Rishi Sunak - British Prime Minister

Rishi Sunak born 12 May 1980) is a British politician who has served as Prime Minister-designate of the United Kingdom and Leader of the Conservative Party since 24 October 2022. He previously served as Chancellor of the Exchequer from 2020 to 2022 and Chief Secretary to the Treasury from 2019 to 2020. He has been the Member of Parliament (MP) for Richmond (Yorks) since 2015.

Sunak was born in Southampton to parents of Punjabi Indian descent who migrated to Britain from East Africa in the 1960s. He was educated at Winchester College, read philosophy, politics and economics (PPE) at Lincoln College, Oxford, and gained an MBA from Stanford University in California as a Fulbright Scholar. While studying at Stanford, he met his future wife Akshata Murty, the daughter of N. R. Narayana Murthy, the Indian billionaire businessman who founded Infosys. Sunak and Murty are the 222nd richest people in Britain, with a combined fortune of £730m as of 2022. After graduating, Sunak worked for Goldman Sachs and later as a partner at the hedge fund firms the Children's Investment Fund Management and Theleme Partners.

Sunak was elected to the House of Commons for Richmond in North Yorkshire at the 2015 general election, succeeding William Hague. Sunak supported Brexit in the 2016 referendum on EU membership. He was appointed to Theresa May's second government as Parliamentary Under-Secretary of State for Local Government in the 2018 reshuffle. He voted three times in favour of May's Brexit withdrawal agreement. After May resigned, Sunak supported Boris Johnson's campaign to become Conservative leader. After Johnson was elected and appointed Prime Minister, he appointed Sunak as Chief Secretary to the Treasury. Sunak replaced Sajid Javid as Chancellor of the Exchequer after his resignation in the February 2020 cabinet reshuffle.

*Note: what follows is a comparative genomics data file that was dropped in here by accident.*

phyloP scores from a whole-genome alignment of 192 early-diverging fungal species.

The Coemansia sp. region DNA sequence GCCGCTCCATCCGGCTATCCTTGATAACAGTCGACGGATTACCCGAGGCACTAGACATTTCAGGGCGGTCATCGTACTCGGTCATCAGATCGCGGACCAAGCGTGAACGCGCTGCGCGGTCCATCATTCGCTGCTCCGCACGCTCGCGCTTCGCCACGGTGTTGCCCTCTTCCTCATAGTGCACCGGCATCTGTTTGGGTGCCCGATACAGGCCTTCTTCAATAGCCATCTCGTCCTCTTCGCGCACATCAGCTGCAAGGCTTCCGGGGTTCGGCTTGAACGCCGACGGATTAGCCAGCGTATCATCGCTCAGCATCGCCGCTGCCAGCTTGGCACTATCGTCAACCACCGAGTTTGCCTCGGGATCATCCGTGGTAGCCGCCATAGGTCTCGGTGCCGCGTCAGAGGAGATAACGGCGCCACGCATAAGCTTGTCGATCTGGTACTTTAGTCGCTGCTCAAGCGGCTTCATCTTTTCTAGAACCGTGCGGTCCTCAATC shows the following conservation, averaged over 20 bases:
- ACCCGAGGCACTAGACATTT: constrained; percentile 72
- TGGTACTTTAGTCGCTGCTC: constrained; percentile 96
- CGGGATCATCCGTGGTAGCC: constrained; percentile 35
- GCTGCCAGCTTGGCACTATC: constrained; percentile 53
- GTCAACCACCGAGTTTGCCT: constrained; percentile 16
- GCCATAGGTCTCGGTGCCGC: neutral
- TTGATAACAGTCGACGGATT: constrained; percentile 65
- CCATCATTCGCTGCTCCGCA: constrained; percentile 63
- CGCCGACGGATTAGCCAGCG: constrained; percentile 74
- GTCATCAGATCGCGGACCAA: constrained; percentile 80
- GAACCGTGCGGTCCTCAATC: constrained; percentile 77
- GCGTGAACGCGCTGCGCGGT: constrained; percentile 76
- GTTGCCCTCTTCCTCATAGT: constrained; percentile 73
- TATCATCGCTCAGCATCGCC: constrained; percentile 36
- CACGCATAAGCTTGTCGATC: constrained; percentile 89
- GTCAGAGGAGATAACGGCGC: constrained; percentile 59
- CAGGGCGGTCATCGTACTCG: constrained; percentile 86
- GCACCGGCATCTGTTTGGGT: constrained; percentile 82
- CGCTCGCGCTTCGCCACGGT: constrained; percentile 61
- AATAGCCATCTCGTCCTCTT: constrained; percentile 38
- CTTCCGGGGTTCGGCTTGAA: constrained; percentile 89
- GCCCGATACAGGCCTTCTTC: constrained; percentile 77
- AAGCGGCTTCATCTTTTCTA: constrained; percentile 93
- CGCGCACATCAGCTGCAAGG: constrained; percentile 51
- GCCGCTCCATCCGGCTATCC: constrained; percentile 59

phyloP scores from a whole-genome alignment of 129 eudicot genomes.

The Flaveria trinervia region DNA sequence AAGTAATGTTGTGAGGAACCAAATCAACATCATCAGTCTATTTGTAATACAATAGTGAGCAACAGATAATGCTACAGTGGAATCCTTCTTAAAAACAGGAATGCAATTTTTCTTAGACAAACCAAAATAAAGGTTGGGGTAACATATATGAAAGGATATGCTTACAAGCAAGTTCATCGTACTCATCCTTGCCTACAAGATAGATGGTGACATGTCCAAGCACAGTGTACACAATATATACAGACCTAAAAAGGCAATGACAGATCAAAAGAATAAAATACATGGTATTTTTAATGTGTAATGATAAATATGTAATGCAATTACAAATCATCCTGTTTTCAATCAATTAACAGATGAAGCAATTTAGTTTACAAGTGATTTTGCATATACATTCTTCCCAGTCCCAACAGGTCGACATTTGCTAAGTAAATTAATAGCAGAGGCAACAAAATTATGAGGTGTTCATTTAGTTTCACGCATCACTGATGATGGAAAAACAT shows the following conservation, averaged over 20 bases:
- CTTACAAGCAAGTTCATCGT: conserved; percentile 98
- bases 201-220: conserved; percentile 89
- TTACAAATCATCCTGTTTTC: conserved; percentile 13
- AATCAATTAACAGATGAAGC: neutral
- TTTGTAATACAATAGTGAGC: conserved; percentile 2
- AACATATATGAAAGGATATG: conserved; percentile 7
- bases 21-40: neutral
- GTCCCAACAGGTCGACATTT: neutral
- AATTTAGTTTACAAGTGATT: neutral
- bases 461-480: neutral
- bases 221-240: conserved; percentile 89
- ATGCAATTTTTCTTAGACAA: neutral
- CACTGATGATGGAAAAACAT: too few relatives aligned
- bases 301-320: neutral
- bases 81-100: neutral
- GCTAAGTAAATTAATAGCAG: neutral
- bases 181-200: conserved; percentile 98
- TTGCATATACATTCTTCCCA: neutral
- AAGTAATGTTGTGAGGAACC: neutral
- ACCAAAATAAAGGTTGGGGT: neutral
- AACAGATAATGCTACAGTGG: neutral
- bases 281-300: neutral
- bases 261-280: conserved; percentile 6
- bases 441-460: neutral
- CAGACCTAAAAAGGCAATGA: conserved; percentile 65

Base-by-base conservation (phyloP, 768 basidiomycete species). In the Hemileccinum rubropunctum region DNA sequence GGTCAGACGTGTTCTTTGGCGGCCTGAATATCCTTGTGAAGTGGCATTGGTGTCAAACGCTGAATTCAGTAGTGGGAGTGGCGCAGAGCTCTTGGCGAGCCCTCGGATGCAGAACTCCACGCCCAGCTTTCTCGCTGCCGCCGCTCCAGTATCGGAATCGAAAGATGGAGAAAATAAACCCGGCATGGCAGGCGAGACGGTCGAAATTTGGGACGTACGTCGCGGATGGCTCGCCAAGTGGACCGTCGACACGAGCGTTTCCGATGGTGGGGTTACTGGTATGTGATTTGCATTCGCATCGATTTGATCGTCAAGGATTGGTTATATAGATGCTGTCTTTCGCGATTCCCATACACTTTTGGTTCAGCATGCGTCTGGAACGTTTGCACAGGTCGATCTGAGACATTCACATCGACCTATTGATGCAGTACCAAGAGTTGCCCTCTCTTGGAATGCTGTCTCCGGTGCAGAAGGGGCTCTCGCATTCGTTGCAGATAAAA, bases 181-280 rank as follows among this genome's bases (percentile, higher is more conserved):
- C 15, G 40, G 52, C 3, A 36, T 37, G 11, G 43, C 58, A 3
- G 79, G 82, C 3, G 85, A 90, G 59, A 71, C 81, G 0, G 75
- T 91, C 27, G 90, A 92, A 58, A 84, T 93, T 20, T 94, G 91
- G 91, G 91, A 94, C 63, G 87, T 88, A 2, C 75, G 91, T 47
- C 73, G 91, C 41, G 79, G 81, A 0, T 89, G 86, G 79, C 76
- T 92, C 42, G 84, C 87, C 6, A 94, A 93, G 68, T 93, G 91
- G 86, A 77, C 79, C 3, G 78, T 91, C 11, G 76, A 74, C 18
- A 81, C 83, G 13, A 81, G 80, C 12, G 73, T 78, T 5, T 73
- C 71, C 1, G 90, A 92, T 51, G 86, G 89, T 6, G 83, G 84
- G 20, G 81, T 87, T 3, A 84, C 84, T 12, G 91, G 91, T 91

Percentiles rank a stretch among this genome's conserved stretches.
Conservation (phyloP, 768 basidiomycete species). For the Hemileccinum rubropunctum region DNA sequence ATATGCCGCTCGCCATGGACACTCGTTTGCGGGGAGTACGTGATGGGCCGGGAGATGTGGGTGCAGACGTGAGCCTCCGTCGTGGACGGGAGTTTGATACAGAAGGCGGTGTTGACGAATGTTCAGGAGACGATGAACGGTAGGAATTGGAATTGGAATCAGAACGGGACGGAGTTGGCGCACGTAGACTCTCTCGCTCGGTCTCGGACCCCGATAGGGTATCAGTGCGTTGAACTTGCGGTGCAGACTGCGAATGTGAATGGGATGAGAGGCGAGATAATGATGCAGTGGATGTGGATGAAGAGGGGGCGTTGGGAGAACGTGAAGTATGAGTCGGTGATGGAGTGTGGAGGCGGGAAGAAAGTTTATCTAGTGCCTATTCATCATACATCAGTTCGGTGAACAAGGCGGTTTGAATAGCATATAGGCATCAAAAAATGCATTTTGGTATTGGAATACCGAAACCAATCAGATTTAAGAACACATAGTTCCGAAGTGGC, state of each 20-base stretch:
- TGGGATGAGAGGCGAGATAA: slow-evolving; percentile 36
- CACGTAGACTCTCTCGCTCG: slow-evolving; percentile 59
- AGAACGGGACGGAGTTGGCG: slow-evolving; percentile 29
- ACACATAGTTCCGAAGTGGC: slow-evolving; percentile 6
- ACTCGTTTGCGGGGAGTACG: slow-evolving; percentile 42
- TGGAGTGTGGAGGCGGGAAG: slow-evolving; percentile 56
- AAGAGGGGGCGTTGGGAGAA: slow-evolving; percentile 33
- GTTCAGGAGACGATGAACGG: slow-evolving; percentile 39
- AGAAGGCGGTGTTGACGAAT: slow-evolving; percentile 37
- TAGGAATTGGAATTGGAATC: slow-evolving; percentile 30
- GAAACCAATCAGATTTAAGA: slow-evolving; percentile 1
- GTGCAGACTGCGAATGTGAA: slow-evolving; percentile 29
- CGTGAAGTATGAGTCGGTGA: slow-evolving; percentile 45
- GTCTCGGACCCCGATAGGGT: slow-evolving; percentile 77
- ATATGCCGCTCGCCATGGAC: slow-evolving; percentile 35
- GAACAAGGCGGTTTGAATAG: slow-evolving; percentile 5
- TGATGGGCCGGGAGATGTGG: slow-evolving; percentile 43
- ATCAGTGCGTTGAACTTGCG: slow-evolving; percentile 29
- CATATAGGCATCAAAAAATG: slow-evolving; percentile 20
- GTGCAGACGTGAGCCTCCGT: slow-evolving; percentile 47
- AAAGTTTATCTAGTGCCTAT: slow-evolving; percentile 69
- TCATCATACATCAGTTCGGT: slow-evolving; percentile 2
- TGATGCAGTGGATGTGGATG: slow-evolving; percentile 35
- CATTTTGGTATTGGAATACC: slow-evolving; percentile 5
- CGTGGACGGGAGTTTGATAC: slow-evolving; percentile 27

As Chancellor, Sunak was prominent in the government's financial response to the COVID-19 pandemic and its economic impact, including the Coronavirus Job Retention and Eat Out to Help Out schemes. He resigned as chancellor on 5 July 2022, followed by Johnson's resignation amid a government crisis. Sunak stood in the Conservative party leadership election to replace Johnson, and lost the members' vote to Liz Truss. Following Truss's resignation amid another government crisis, Sunak was elected unopposed as Leader of the Conservative Party and is set to become the next British prime minister.